Though forest restoration is comparatively cheaper than other carbon removal methods, it takes time for forests to grow. In addition, forests are vulnerable to wildfires, which create more damage as they release carbon dioxide into the atmosphere.

Soil Sequestration

Carbon is stored naturally in soil by plants through photosynthesis. Researchers are making discoveries to increase the ability of soil to sequester carbon. 

One of the methods of soil sequestration is microbial seed coating, which enhances a plant’s ability to store carbon in the soil. When farmers plant coated seeds, the ensuing plant has a better capability to store carbon in the soil and also increase soil health.

Direct Air Capture (DAC)

Direct Air Capture is an evolving carbon capture technology that involves extracting carbon out of the ambient air and permanently storing it underneath the Earth’s surface.

Compared to carbon capture technologies that are located close to carbon-emitting sources like a factory or a power plant, direct air capture can be located anywhere. Typically, they will use gigantic electric fans to remove CO2 directly from the atmosphere using chemical compounds that bind to the CO2 and then store them beneath the Earth’s surface or use them to make other products.

DAC methods need high capital expenditure and are also dependent on an enormous amount of external energy. Therefore, if the energy source is not renewable, it defeats the purpose of carbon capture.

Carbon Mineralization

Carbon mineralization is a natural process where some minerals react with carbon dioxide and mineralize. This natural mineralization process can take hundreds of years to accomplish.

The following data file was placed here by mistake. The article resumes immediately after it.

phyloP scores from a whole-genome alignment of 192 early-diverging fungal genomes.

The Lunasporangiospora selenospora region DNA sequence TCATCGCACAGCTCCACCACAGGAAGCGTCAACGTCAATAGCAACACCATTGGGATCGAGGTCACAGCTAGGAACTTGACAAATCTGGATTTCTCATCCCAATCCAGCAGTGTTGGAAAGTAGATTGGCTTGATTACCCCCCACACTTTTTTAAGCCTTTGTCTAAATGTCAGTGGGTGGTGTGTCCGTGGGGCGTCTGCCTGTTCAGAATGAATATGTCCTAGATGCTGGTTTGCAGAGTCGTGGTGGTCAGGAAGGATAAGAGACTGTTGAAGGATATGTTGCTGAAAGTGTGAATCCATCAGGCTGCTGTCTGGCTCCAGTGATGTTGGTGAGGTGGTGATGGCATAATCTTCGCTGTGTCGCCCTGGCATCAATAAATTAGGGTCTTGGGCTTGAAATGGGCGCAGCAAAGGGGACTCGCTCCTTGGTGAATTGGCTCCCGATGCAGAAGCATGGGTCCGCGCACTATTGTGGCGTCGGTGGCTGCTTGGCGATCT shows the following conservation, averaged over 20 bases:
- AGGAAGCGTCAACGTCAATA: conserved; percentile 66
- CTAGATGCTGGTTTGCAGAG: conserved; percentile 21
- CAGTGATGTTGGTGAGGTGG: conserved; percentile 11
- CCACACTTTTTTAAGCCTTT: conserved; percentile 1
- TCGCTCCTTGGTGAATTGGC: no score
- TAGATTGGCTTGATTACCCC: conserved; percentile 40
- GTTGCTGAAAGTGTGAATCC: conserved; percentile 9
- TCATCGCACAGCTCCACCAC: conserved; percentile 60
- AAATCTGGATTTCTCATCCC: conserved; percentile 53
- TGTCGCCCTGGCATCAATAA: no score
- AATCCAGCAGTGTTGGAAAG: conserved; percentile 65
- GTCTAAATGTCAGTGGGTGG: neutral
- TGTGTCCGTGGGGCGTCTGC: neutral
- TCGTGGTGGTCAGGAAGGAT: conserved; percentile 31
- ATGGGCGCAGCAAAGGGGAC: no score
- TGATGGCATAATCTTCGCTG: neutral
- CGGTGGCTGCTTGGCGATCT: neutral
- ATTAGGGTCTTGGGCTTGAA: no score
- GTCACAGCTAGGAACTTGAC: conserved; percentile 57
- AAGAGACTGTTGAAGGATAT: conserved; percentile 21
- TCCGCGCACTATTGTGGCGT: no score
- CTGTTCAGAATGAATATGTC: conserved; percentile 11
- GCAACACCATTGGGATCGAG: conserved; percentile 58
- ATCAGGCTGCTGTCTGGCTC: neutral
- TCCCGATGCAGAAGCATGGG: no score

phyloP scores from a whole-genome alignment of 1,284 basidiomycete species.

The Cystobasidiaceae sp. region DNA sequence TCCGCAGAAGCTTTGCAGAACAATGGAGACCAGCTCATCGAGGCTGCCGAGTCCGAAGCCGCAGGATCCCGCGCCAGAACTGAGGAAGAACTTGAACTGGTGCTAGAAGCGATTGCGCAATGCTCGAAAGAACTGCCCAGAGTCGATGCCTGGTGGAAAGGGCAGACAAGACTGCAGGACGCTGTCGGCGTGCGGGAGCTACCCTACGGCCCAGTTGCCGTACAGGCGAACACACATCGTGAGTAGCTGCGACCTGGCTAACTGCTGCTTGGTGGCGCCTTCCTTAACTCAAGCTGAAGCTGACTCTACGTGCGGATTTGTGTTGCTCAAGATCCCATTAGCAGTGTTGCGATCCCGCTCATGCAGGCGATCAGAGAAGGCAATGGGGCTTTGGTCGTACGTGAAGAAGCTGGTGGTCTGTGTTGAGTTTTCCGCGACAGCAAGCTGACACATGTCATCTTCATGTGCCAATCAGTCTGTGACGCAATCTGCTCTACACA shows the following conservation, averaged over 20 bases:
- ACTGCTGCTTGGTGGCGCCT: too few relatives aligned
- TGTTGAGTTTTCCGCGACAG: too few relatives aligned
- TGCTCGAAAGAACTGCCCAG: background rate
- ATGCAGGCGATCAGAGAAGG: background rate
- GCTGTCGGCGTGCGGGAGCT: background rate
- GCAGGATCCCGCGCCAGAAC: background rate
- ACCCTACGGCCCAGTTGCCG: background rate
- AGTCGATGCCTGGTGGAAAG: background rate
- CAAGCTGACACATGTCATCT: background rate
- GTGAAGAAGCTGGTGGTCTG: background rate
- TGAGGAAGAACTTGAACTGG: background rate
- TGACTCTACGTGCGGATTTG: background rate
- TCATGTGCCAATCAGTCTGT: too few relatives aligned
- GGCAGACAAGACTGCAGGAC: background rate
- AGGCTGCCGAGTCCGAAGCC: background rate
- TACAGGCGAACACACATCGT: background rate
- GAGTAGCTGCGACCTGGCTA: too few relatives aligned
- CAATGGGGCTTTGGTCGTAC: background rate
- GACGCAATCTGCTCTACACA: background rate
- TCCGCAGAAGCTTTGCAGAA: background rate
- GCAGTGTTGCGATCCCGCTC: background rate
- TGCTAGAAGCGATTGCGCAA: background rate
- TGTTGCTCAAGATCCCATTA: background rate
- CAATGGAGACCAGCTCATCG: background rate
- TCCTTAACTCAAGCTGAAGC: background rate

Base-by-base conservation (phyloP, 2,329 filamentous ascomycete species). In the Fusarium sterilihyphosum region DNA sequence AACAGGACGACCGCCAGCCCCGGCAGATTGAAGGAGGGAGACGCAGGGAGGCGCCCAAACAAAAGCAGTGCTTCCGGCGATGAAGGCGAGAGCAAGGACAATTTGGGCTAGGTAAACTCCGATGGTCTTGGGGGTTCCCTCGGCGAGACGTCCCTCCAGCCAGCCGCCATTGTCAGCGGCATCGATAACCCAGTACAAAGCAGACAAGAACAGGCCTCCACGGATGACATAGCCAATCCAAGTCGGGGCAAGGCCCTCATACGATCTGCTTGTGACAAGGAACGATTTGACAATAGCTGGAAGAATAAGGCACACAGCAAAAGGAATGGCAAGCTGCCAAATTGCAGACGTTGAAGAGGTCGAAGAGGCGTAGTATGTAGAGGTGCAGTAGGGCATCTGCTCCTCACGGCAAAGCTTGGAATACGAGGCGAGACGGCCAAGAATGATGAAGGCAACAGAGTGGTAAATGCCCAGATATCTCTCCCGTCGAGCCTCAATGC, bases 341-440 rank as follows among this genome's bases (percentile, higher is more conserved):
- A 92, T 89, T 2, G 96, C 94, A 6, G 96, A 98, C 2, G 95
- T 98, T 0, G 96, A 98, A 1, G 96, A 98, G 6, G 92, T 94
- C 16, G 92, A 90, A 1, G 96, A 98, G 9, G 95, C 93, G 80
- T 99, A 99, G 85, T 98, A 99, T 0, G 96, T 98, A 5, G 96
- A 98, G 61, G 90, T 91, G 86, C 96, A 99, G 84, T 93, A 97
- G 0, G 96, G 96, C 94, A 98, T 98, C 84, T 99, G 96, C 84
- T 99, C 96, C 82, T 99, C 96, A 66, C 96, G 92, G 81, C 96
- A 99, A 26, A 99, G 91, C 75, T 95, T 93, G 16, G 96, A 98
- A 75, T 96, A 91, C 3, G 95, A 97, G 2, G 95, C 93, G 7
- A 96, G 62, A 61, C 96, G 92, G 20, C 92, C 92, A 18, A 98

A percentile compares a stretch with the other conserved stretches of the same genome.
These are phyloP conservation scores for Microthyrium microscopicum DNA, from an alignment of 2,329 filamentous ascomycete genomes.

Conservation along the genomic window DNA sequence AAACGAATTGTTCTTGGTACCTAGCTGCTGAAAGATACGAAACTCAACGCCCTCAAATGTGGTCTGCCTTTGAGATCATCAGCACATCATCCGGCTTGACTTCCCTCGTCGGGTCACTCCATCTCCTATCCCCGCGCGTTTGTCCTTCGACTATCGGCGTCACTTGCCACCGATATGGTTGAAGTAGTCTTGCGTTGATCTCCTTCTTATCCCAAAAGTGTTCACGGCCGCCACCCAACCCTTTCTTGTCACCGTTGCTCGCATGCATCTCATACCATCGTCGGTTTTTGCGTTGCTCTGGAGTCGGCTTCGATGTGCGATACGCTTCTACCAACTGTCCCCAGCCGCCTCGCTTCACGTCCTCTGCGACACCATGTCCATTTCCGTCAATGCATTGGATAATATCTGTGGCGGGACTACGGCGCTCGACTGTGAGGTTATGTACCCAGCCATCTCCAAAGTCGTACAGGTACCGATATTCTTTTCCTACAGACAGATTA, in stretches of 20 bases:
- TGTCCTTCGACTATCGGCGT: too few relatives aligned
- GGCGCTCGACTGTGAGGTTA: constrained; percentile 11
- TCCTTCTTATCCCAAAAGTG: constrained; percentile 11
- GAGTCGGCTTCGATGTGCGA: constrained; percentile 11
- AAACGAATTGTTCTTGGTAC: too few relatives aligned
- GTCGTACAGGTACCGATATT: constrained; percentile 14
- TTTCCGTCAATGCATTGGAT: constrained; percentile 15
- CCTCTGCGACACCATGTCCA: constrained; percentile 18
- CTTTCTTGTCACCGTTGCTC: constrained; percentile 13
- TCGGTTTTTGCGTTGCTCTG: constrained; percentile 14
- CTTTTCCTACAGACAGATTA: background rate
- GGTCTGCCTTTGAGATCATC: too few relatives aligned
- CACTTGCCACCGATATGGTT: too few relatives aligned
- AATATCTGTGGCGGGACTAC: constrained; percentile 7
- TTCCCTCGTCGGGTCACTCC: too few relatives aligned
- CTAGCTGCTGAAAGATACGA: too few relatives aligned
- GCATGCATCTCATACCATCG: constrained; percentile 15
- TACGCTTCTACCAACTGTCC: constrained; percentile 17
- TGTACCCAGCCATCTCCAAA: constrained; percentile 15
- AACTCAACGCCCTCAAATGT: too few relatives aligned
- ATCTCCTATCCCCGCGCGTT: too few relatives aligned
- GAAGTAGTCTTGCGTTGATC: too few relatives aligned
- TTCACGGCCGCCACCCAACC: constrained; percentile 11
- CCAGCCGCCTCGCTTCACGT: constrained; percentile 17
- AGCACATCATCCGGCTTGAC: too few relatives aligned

Discoveries have been made to accelerate this process by exposing captured carbon to other natural substances, rocks, and minerals for long-term storage.

Blue Carbon

The blue carbon system refers to the carbon captured by the coastal ecosystems. Ocean-based carbon capture techniques envisage leveraging this natural process of oceans and seas. 

Researchers and companies are trying to accelerate the ability of coastal plants, seaweed, and other marine species to extract carbon and store it in deep ocean beds. 

Ocean restoration through natural means also helps in the revival of marine ecosystems.

Wrapping Up

Looking at the potential of carbon removal technologies, especially DAC, many large corporates like Google, Facebook, Microsoft, Stipe, McKinsey, BCG, UBS, and Swiss Re, among others, have made investments and commitments in the sector.

On the other hand, skeptics are not sure about the long-term consequences of many of these techniques. They fear that if carbon capture becomes the only medium to fight climate change, other decarbonization strategies like renewables might take the backseat. The costs associated with carbon capture technologies are also currently high, which limits their wide acceptability. 

Carbon Capture and Carbon Sequestration have potential, but they cannot be called magical solutions to our climate woes. We need to work with these technologies along with all the other efforts that are required to address the climate.

If you want to know about some of the companies that are working in carbon removal areas, here is an article you can refer to.

Carbon Removal Companies